respecting the mur sues, marked attention is paid to every word he der of an Orange family by a party of Catholics. utters; and though he retail the veriest nonsense He begs to assure that honourable gentleman that an addled head can conceive, all parties will and the House, that no such occurrence ever took go away satisfied, and quote the authority of my place. A fight indeed did occur, and two Catho Lord - Not long since, the Royal Society, lics were severely wounded on the head, and a society established for scientific purposes-coinafterwards sent to prison by an Orange magis- posed of scientific men, had to elect a president, trate; the originators of the affray having been -and' the contest was between a philosopher a body of drunken Orangemen, who had been and a Royal Duke. The philosopher had no drinking “ The Glorious Memory.” All this be other recommendation than that of being pecuing said with the peculiar sneer of the right liarly fitted to discharge the functions of presihonourable gentleman, every Orangeman in the dent. He had a great scientific reputation, and House is on his feet in an instant. In vain the everybody was agreed as to his ability and fitSpeaker cries “ Order !" and the House “Order !" ness. The Royal Duke was nevertheless chosen, and “ Question !” The confusion of Babel must simply because he could give more eclat to the have been nothing to it. All chance of quiet soirées of the society. The Royal Duke's preseems for ever gone, and the sensible men of sence would draw all that was great and fashionbusiness give themselves up to hopeless despair. able to the rooms of the society ; and so the phiHowever, the worst tempest must end ; and so losophers, out of sheer love of this vulgar diswith these bursts of confusion. They end at play, passed by their deserving brother, and selength; and all parties being heartily tired, the lected his Royal Highness. Who then can wonactual business of the day commences. From der that Lord Althorp should have great influthe description of such a scene as this, the reader ence with the House of Commons ? Were he can easily learn how a petulant and quick-tem ten times more inefficient than he is, on the score pered person would be made to lose all command of talent, the influence would be the same. Of over himself and the House; and also, he will his position, the House can judge; they can dethus see the immense importance of having some termine whether he be the heir to Lord Spencer ; person in whom all parties confide, and to whom but whether he be competent to the duties of they are willing to be obedient. Such a person his office, is a question which they themselves is Lord Althorp, simply in consequence of his do not possess the capacity of deciding : that good temper.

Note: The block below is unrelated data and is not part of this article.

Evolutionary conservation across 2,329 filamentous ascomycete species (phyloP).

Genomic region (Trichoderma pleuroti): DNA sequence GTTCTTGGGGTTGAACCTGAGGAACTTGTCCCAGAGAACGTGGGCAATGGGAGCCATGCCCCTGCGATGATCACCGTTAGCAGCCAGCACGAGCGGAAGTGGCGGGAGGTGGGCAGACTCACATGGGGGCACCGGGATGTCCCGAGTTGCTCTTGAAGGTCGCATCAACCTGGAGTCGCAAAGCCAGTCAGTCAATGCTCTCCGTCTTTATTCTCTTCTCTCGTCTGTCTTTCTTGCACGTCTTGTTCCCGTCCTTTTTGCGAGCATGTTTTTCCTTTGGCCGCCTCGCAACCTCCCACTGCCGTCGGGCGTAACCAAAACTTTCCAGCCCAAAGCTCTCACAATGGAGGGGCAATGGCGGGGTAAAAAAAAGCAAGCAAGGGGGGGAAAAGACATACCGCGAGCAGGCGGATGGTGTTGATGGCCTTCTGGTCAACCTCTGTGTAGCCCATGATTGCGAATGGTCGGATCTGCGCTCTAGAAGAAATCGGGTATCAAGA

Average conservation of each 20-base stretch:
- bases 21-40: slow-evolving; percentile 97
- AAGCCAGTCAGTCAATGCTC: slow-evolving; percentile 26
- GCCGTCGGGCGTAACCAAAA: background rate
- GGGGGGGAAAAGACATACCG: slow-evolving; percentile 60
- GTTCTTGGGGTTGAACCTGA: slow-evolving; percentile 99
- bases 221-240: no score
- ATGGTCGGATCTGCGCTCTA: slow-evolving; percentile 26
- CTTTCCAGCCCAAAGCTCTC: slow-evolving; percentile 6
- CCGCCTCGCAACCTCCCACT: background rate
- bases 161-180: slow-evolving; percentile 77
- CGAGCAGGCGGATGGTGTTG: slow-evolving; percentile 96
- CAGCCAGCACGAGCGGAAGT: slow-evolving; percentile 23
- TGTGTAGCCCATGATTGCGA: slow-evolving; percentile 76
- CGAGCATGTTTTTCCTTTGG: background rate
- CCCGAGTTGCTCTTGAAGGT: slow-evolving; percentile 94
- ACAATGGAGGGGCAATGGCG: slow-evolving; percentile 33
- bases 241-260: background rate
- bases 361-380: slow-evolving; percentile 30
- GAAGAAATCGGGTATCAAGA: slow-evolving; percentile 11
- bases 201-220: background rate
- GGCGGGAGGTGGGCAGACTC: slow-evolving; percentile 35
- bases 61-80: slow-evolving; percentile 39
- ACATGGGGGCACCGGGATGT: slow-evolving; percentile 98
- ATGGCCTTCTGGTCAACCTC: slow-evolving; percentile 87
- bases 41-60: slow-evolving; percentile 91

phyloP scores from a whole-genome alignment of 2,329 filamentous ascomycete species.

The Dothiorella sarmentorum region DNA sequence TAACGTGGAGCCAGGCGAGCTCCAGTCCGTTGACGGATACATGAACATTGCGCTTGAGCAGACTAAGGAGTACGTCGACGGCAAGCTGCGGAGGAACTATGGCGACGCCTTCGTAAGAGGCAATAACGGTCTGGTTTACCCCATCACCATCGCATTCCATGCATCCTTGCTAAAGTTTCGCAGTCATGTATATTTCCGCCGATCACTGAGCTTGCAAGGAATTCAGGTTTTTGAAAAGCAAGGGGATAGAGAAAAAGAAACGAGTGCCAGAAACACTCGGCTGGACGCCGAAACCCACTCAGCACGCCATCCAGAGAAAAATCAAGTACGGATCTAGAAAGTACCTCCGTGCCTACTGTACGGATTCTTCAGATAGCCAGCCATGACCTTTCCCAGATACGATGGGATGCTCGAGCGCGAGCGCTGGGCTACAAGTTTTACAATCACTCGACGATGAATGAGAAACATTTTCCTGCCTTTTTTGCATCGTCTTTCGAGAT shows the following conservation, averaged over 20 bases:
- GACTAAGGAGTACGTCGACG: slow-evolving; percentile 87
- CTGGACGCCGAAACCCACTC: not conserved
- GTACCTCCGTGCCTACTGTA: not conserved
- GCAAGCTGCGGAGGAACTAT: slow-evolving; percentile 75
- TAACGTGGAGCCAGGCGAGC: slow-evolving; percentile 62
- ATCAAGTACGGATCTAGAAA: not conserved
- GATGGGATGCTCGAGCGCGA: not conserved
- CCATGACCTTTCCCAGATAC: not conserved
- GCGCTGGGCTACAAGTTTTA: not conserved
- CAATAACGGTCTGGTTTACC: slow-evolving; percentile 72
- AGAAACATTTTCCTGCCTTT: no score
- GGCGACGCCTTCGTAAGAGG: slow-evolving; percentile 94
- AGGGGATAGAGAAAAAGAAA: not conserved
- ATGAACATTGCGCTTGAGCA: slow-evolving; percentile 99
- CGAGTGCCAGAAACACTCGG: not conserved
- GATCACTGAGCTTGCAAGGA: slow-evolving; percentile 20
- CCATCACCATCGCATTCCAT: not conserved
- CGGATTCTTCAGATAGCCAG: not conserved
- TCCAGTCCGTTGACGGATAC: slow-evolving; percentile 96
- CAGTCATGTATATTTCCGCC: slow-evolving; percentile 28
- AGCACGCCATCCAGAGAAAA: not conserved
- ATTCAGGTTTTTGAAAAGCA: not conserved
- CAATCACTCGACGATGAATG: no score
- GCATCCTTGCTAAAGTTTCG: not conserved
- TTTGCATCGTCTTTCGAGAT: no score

would require some knowledge in themselves; The noble Lord's admirers (and a Chancellor they, therefore, wisely eschew all notion of adoptof the Exchequer never was without admirers ing such a test, and rest contented with the simparticularly if he happened to be heir to estates ple inquiry of " Who is he?” like Lord Spencer's) will consider this an unfair This inefficiency, however, sometimes leads to depreciation of his worth. It is asserted that no awkward accidents; and we remember one that one, except Lord Althorp, could have carried the induces us very much to doubt as to the skill Reform Bill through the Commons; and for his exhibited in conducting the Reform Bill through success in this case he is lauded, as if possessed the House. Before we mention this circumstance, of remarkable personal qualities. Even if all that however, it may be well to remark, that, in the is said on this subject were true, it would ap House of Commons, the ministers on that occapear that no conclusion flowed necessarily there sion had a decided majority ; that no great diffifrom, in favour of his Lordship's talent. What culty was ever felt in that House ; so that it bechiefly influenced the condemned House, was the comes a matter of surprise now, to hear people position of the Chancellor of the Exchequer. talk of the dangers run by the bill in that stage That position naturaliy gave him great weight of its course. In the Lords, on the other hand, in an assembly notoriously susceptible of the great dangers were incurred; and who, we ask, aristocratic influences. The heir to a peerage, piloted the bill through the shoals there? Was to one of the largest fortunes in the country, | it Lord Grey, or Lord Brougham? We answer,
it was neither the one nor the other-it was the many,—so many burglaries,—50 many ravish. people. They frightened the Lords into acqui- | ings, and so on. The House came to cry ; they escence. The bill was not gained by a manœuvre, now were inclined to laugh. The official people but by the plain, downright determination of the below the bar were terror-stricken; they shrugged nation at large.